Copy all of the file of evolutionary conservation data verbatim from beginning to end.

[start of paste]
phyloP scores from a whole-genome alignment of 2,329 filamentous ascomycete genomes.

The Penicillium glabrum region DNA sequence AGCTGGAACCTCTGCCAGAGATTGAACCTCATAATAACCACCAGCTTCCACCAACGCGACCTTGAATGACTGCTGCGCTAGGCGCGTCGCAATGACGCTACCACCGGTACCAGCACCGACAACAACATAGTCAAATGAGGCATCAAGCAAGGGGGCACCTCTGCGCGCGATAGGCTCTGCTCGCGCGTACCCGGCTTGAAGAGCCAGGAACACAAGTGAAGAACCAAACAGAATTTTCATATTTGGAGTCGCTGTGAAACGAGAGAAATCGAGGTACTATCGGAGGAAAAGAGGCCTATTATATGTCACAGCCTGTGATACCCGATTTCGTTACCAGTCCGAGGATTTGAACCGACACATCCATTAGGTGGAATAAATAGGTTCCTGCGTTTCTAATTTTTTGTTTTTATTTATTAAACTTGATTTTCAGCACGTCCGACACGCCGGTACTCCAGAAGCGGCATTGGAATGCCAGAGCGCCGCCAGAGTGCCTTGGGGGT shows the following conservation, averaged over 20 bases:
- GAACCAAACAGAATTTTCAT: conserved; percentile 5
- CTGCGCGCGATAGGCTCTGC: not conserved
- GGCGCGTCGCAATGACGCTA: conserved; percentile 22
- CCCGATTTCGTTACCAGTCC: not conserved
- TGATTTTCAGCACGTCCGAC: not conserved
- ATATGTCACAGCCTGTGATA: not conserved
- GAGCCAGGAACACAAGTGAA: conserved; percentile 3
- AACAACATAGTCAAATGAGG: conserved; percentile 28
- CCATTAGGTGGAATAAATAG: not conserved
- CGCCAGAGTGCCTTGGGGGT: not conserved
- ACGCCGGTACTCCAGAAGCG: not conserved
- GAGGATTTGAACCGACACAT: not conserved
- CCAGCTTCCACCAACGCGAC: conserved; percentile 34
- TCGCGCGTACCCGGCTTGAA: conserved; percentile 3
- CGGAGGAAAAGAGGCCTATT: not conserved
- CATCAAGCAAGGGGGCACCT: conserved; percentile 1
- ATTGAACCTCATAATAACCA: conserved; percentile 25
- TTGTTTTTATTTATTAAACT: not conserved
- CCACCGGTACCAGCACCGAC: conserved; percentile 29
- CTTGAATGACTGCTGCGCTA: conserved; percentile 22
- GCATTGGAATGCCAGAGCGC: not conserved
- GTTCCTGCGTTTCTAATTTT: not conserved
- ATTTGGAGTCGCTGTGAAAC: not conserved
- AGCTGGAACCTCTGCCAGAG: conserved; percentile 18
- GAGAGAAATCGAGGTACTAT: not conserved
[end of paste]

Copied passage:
phyloP scores from a whole-genome alignment of 2,329 filamentous ascomycete genomes.

The Penicillium glabrum region DNA sequence AGCTGGAACCTCTGCCAGAGATTGAACCTCATAATAACCACCAGCTTCCACCAACGCGACCTTGAATGACTGCTGCGCTAGGCGCGTCGCAATGACGCTACCACCGGTACCAGCACCGACAACAACATAGTCAAATGAGGCATCAAGCAAGGGGGCACCTCTGCGCGCGATAGGCTCTGCTCGCGCGTACCCGGCTTGAAGAGCCAGGAACACAAGTGAAGAACCAAACAGAATTTTCATATTTGGAGTCGCTGTGAAACGAGAGAAATCGAGGTACTATCGGAGGAAAAGAGGCCTATTATATGTCACAGCCTGTGATACCCGATTTCGTTACCAGTCCGAGGATTTGAACCGACACATCCATTAGGTGGAATAAATAGGTTCCTGCGTTTCTAATTTTTTGTTTTTATTTATTAAACTTGATTTTCAGCACGTCCGACACGCCGGTACTCCAGAAGCGGCATTGGAATGCCAGAGCGCCGCCAGAGTGCCTTGGGGGT shows the following conservation, averaged over 20 bases:
- GAACCAAACAGAATTTTCAT: conserved; percentile 5
- CTGCGCGCGATAGGCTCTGC: not conserved
- GGCGCGTCGCAATGACGCTA: conserved; percentile 22
- CCCGATTTCGTTACCAGTCC: not conserved
- TGATTTTCAGCACGTCCGAC: not conserved
- ATATGTCACAGCCTGTGATA: not conserved
- GAGCCAGGAACACAAGTGAA: conserved; percentile 3
- AACAACATAGTCAAATGAGG: conserved; percentile 28
- CCATTAGGTGGAATAAATAG: not conserved
- CGCCAGAGTGCCTTGGGGGT: not conserved
- ACGCCGGTACTCCAGAAGCG: not conserved
- GAGGATTTGAACCGACACAT: not conserved
- CCAGCTTCCACCAACGCGAC: conserved; percentile 34
- TCGCGCGTACCCGGCTTGAA: conserved; percentile 3
- CGGAGGAAAAGAGGCCTATT: not conserved
- CATCAAGCAAGGGGGCACCT: conserved; percentile 1
- ATTGAACCTCATAATAACCA: conserved; percentile 25
- TTGTTTTTATTTATTAAACT: not conserved
- CCACCGGTACCAGCACCGAC: conserved; percentile 29
- CTTGAATGACTGCTGCGCTA: conserved; percentile 22
- GCATTGGAATGCCAGAGCGC: not conserved
- GTTCCTGCGTTTCTAATTTT: not conserved
- ATTTGGAGTCGCTGTGAAAC: not conserved
- AGCTGGAACCTCTGCCAGAG: conserved; percentile 18
- GAGAGAAATCGAGGTACTAT: not conserved